1. The President is to uphold the constitution - not choose every decision in advance
2.We can’t keep living on Chinese credit cards - the paid for the Iraq war but we spent money the government does not have.
3. Grover Norquist - why would any American want to follow him or anyone associated with CAIR, Hamas and Hezbollah?
The vulnerability of the American economy is discussed in political but its a slow story, not sexy at all. But it is real.
When a household greatly increases their spending but the father stops working his second job that family goes into debt. If they owe money to bank of America, they are beholden to Bank of America but BOA wants basically the same things the family wants, a strong, secure economy so BOA can make money. This was the situation when the Reagan administration took us deeply into debt. We mainly borrowed from the Japanese and since our military keeps Japan safe that wasn't such bad people to owe money to. And the second job is the analogy is extra taxes. Like a father with a second job, high taxes have a real cost to the American family.
Under the Bush43 administration, the borrowing is largely from the Chinese. That's not quite as bad as a father borrowing from a loan shark, but China is not our friend. This makes us vulnerable to Chinese threats to disrupt our economy if China wishes to punish us.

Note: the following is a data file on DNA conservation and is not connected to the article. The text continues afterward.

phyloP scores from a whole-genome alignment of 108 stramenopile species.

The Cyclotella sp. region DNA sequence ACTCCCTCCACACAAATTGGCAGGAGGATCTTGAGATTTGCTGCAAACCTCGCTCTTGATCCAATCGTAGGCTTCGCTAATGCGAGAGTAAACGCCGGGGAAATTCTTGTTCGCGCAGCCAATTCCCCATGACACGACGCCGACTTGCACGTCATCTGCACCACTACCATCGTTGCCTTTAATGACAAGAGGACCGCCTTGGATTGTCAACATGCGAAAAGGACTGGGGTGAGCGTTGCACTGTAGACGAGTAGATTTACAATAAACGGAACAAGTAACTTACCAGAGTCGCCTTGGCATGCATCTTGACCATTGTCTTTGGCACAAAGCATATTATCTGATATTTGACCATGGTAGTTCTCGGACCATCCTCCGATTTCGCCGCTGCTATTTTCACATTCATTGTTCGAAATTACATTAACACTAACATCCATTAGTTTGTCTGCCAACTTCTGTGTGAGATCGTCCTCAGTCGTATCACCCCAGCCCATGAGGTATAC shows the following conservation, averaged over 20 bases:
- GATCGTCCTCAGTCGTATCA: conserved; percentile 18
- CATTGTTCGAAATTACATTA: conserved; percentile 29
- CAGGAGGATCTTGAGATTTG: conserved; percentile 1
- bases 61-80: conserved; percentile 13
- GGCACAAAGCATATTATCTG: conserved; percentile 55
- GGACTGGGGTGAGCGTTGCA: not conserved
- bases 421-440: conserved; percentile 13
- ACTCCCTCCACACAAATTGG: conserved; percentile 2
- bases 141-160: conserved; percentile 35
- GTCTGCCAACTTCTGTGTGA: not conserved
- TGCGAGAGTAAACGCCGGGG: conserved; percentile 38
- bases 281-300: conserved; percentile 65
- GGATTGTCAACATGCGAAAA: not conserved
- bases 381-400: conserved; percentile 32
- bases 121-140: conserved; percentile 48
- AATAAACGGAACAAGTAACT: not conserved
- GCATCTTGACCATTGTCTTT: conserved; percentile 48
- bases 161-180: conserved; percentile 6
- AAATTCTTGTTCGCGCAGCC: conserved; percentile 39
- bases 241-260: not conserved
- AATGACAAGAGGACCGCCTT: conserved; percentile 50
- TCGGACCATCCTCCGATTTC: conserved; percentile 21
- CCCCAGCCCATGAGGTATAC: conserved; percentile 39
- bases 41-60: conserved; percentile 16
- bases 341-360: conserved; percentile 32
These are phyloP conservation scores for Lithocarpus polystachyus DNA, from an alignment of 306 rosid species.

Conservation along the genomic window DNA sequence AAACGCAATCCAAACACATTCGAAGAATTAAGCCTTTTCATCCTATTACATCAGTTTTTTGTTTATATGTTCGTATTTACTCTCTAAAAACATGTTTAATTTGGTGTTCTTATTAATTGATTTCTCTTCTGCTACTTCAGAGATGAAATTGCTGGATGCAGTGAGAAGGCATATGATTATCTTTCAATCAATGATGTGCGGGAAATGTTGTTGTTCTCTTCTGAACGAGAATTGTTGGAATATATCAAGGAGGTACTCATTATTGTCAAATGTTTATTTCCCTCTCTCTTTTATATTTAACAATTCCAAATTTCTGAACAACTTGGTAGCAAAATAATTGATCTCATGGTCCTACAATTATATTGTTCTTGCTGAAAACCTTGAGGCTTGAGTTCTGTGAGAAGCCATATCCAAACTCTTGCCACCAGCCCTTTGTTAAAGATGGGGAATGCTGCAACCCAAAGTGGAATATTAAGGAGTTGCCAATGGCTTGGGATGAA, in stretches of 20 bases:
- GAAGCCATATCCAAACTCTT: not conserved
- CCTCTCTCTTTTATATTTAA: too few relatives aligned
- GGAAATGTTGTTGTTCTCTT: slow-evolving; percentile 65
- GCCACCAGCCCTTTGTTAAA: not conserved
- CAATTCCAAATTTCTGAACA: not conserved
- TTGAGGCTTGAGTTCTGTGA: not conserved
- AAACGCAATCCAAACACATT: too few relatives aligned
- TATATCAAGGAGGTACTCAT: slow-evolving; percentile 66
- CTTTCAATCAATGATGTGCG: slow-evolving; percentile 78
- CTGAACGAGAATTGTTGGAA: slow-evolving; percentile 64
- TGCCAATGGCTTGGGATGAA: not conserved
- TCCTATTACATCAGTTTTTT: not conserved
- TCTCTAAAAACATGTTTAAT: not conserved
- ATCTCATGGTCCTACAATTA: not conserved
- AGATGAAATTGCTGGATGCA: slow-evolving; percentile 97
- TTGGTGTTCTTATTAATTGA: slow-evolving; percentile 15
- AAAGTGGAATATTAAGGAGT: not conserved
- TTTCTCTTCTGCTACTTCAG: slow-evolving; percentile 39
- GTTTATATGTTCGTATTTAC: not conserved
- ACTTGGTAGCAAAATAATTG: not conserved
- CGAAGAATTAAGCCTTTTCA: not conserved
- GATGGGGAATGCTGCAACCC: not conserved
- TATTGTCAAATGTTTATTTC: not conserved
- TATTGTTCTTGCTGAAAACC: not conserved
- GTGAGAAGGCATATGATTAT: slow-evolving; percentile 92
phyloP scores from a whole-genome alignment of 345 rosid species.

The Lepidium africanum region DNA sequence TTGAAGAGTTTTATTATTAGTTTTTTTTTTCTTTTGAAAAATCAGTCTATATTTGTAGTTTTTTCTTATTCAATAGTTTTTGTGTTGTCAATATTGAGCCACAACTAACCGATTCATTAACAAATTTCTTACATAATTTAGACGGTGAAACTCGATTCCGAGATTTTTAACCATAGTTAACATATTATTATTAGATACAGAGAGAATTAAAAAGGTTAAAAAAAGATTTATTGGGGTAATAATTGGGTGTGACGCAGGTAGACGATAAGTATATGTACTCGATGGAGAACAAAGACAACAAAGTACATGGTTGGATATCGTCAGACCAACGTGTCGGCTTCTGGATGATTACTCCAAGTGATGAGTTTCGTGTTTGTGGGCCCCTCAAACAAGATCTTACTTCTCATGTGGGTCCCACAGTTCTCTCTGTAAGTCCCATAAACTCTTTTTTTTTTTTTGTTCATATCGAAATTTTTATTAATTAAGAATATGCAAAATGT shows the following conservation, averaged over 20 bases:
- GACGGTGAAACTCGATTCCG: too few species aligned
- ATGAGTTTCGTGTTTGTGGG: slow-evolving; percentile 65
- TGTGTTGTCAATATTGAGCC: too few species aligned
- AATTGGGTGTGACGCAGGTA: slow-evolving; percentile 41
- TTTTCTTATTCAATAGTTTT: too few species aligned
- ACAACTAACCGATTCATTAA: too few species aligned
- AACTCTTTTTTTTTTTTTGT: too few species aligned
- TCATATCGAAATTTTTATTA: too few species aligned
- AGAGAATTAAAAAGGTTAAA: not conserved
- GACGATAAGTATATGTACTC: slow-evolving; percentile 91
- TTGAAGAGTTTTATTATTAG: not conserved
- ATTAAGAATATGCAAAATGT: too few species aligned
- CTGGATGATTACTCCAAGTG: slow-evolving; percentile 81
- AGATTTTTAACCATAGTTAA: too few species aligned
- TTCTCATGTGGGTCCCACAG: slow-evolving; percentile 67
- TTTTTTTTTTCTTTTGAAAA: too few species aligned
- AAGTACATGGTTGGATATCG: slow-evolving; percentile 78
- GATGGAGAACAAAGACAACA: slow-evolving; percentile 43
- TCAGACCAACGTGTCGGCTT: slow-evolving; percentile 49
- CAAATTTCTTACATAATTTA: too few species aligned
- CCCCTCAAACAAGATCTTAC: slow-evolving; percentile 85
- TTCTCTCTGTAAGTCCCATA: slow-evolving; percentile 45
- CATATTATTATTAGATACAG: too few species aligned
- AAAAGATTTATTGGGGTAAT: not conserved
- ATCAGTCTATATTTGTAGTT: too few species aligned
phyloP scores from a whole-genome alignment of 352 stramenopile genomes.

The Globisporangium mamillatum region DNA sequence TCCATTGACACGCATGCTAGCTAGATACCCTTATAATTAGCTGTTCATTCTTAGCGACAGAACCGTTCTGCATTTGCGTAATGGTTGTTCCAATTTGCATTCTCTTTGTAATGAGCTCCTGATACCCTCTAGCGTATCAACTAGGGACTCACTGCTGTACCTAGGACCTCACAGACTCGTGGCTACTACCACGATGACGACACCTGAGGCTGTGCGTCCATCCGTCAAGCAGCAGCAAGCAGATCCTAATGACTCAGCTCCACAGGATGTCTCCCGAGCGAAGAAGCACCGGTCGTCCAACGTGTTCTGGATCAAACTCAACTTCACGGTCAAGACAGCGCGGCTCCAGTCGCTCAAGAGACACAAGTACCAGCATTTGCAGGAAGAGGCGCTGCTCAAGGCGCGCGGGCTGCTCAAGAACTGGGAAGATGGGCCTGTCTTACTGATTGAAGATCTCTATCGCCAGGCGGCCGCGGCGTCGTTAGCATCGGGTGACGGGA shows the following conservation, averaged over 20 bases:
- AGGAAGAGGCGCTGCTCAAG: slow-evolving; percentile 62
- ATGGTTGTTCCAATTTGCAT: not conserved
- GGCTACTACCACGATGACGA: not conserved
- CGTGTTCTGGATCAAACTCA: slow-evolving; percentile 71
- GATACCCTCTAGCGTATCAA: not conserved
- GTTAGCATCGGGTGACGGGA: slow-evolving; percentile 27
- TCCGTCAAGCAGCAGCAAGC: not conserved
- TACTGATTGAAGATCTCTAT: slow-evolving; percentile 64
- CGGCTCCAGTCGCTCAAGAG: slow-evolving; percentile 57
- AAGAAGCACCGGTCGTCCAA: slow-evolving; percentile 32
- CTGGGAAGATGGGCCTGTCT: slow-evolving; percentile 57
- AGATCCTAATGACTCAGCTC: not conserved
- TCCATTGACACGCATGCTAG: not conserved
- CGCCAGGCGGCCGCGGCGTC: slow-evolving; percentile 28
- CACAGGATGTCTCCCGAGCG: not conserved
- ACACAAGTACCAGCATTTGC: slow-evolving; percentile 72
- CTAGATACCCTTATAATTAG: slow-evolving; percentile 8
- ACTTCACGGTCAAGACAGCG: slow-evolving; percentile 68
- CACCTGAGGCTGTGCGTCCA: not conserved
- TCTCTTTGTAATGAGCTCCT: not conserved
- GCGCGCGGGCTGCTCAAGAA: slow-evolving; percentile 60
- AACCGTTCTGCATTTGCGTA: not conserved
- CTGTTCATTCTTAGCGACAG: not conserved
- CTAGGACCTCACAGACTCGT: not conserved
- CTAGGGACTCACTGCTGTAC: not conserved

The next President need to stop borrowing so much money from the Chinese. The Bush43 tax cuts were empty tax cuts - paid by borrowing not by cutting spending. If we cannot cut spending the President needs the option of raising taxes (or at least threatening to raise taxes) or we find that we owe China so much money our independence is threatened.
>>China threatens 'nuclear option' of dollar sales
By Ambrose Evans-Pritchard
Last Updated: 8:39pm BST 10/08/2007
The Chinese government has begun a concerted campaign of economic threats against the United States, hinting that it may liquidate its vast holding of US treasuries if Washington imposes trade sanctions to force a yuan revaluation.
Fistful of dollars - China's trade surplus reached $26.9bn in June
Two officials at leading Communist Party bodies have given interviews in recent days warning - for the first time - that Beijing may use its $1.33 trillion (£658bn) of foreign reserves as a political weapon to counter pressure from the US Congress.
Shifts in Chinese policy are often announced through key think tanks and academies.
Described as China's "nuclear option" in the state media, such action could trigger a dollar crash at a time when the US currency is already breaking down through historic support levels.
It would also cause a spike in US bond yields, hammering the US housing market and perhaps tipping the economy into recession. It is estimated that China holds over $900bn in a mix of US bonds.<<